Oct29

Publisher - November 2021

Publisher1121Mingle often with good people to keep your soul nourished.”
— Anthony Douglas Williams

I grew up in a household where friendships were revered. Almost every Friday night my parents would hang out with their friend group and whoop it up. I got dragged along well into my teenage years but, for the most part, I didn’t mind because their friends had children who also got dragged along. Us kids would play, while our parents did the same. We also rarely went to to the lake or the beach without friends or family joining us. To say the least, the importance of friendships was ingrained in me as the key to fun.

My dad, the ultimate extrovert, comedian and life of the party, was our family’s leader of generating friends. It was easy for him because not only could he talk to anyone, he did. The other part of the formula was he immersed himself in many situations to meet people and grow friendships. Most of our family friends were either from Dad’s work, the National Guard, the Masonic Lodge, the Shriners, the Eastern Star, the Amaranth or were friends from his childhood. (I bet you haven’t heard of some of those organizations in a long time.) When he turned 70, we held a roast for him and 200 people came.

With the example my parents set, I naturally followed suit. I was lucky to have lots of friends at every age, even though girls came and went over the years. I was fortunate to get a touch of my dad’s way with people, and have found making friends pretty easy. However, I understand that it doesn’t come natural to everyone, though I wish it did. Friendship, and all it encompasses, is one of the best things on earth—laughter, joy, fun, trust, connection, adventures, craziness and so much more.

In trying to analyze my father’s magic touch, I think there are a few things that made it easy for him, which we can all learn from.

Lack of fear: Dad didn’t care if you liked him or not, though most people did. He had friends and acquaintances from all walks of life. I mean, he was a blue collar guy, and his best friend was a lawyer and SC state senator.

He was always himself: No matter who he was talking to, he was the same. He didn’t put on airs—ever. He was the epitome of “what you see is what you get. I believe people like and respect knowing people are real.

Heart of Service: Dad was always willing to help people. He was the kind of guy who would show up to help if you were building a fence, fixing your car or moving your kid to a new apartment. In return, people showed up for him, too.

He did his part: He always said, “You get out of something, what you put into it.” In other words, effort in equals effort out. This is true in friendships; you have to do your part. If you never call your friends to check in, make plans, or simply let them know you remember they are still on the planet, the friendship is going to fizzle. Dad was great at keeping in touch with everyone. I don’t know how he did it, but he had party plans every single weekend.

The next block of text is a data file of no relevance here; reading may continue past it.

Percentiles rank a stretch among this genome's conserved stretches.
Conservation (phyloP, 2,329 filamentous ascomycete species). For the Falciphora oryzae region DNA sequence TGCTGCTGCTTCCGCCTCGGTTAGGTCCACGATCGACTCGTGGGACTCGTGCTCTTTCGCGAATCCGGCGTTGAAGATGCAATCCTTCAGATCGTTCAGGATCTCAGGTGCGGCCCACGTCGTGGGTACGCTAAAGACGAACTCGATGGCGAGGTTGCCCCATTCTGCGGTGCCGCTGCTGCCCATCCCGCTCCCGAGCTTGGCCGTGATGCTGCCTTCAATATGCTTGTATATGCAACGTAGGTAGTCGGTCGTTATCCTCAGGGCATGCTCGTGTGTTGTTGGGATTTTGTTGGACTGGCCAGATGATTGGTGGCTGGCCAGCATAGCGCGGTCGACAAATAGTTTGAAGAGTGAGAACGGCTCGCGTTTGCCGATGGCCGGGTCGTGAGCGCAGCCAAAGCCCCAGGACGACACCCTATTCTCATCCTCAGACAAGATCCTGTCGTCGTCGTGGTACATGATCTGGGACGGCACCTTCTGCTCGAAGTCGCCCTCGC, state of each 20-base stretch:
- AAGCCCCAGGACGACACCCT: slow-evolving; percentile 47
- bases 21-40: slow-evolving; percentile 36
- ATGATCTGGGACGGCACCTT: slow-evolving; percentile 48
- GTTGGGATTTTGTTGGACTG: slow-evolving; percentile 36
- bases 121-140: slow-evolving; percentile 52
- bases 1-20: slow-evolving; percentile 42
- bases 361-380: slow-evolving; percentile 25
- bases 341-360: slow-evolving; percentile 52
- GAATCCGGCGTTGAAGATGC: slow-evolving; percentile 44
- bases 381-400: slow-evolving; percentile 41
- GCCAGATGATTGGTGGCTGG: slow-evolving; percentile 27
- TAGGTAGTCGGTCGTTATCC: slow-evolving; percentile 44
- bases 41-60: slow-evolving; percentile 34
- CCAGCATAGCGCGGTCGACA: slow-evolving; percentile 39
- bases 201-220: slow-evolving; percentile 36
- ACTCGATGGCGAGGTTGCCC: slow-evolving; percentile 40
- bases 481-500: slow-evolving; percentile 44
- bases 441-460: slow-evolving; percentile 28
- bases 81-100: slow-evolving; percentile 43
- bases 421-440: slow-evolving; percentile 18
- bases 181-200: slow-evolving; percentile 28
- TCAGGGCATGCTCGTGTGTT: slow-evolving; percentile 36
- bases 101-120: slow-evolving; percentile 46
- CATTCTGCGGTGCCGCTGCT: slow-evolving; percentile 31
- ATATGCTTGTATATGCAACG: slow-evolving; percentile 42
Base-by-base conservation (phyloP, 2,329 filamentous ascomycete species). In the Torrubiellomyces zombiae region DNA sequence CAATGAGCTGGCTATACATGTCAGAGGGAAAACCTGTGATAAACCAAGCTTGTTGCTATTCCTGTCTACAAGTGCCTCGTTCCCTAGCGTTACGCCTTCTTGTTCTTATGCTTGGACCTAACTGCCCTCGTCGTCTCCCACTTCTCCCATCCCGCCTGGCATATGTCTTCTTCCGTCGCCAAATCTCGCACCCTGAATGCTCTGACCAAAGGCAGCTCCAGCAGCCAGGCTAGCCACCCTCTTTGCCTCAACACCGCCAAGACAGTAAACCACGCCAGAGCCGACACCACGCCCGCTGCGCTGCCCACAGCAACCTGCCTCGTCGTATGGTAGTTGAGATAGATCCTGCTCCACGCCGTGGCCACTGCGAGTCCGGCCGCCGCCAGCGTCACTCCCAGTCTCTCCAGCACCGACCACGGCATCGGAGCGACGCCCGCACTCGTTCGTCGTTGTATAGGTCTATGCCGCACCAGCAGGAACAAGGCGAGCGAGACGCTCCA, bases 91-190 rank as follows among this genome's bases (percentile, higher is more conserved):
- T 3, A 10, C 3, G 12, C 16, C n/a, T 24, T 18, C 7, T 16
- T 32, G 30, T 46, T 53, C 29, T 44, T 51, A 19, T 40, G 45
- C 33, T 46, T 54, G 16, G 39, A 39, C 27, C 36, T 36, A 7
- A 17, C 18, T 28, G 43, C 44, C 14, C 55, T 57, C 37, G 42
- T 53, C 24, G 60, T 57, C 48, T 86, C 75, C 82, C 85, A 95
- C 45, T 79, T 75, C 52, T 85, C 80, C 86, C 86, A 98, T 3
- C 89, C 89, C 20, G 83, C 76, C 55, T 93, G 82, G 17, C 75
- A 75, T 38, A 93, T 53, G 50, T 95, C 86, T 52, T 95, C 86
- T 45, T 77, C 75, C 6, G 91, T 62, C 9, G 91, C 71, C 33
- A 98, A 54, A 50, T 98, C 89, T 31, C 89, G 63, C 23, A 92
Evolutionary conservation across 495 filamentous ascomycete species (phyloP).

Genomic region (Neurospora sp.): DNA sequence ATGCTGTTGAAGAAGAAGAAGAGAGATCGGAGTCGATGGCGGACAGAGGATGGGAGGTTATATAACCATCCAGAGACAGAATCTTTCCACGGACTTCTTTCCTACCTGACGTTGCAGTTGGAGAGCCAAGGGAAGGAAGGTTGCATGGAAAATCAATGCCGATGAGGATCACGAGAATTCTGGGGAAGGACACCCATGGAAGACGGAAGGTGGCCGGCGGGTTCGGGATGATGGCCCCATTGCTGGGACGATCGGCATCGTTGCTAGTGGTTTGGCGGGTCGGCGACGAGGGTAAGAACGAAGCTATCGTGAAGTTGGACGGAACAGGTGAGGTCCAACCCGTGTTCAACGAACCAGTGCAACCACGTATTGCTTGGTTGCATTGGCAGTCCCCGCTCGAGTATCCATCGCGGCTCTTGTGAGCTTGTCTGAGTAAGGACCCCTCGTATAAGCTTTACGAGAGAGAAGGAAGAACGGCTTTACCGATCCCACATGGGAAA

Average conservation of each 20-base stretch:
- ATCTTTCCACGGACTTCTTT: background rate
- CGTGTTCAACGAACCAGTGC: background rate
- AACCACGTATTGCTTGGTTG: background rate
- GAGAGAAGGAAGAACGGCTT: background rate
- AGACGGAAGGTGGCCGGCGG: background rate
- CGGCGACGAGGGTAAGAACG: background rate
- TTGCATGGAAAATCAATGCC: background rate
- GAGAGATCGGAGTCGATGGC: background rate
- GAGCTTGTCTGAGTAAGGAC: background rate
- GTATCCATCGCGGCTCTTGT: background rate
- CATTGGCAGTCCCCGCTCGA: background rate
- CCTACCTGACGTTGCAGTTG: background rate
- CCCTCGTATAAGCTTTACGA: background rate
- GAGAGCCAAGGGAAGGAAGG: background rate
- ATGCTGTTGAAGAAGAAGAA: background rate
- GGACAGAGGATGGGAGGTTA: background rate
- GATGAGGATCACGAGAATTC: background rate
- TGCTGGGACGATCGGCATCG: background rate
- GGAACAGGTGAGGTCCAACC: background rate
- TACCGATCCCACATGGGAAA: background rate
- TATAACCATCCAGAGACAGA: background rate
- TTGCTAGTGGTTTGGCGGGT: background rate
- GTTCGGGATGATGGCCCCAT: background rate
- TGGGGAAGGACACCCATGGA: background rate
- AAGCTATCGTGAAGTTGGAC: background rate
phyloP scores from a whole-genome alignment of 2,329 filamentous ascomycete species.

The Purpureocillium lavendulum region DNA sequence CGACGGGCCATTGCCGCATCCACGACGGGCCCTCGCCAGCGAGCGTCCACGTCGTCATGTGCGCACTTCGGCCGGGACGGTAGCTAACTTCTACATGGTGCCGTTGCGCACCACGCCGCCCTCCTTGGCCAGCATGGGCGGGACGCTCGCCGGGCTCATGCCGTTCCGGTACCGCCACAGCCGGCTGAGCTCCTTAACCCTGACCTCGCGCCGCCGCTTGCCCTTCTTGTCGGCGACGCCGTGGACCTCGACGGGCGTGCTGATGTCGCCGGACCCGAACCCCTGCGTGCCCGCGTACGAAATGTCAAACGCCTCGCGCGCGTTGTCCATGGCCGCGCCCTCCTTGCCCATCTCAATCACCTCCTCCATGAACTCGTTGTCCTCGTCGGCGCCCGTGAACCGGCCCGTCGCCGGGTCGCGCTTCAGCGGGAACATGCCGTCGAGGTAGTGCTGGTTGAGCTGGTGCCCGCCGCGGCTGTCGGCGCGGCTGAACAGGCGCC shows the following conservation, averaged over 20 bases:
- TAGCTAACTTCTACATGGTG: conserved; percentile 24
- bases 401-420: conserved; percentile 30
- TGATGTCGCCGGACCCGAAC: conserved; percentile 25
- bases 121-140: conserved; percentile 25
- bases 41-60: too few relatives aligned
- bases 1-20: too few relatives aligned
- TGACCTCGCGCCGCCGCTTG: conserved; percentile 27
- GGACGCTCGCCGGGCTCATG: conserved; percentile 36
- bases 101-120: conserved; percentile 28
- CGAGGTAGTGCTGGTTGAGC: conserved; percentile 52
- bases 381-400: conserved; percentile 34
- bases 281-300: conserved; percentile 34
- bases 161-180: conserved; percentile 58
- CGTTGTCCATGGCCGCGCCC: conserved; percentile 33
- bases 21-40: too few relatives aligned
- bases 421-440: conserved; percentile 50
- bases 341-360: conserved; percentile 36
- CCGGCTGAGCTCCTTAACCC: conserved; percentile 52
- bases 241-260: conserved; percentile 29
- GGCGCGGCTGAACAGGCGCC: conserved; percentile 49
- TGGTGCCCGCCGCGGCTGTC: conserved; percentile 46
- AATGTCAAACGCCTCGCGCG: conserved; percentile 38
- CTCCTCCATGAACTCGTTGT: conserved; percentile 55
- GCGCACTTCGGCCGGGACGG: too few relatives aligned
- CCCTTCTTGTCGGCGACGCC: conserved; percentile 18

He was open minded: Dad didn’t mind trying new things. He wasn’t dead set on having to go to certain restaurants, he liked to dance, he included new people, one time he even went to ceramics. If you knew my dad, you would never believe it. But he did, and I have the pair of frogs with anatomically correct genitalia to prove it.

He avoided building up anger: My dad had friends who were around all my life. That kind of longevity takes getting along, and let me tell you, my dad could be feisty and opinionated. He and his buddies had some heated conversations but then it was done—no stewing, no calling other friends and talking about them, no grudges, no build up, basically, no drama. It works.
He made people feel good: Maya Angelou said, “People will forget what you said, people will forget what you did, but people will never forget how you made them feel.” My dad was fun and funny. People laughed a lot when they were around him. He knew people every where he went. He took time to carry on interesting conversations. He wasn’t a small talk guy. He cared if others were having a good time. His energy made people feel lighter. People still talk about him and what a character he was. He made people feel good.

I am blown away right now because I had never processed how much influence my father had in teaching me not only how to make friends, but also how to be one. In looking back at what I had always taken for granted, I realize how grateful I am for his personification of how to win friends and influence people—and he never even read the book! He had no clue he had friendship superpowers. It was just who he was, and like I said, what you saw is what you got—a true friend.

I am thankful to you for reading and loving Paisley. You have no idea how much it means to me. I hope you and your loved ones have a wonderful and happy Thanksgiving—let’s eat some pumpkin pie

Passion, Peace & Paisley,
Elizabeth Millen

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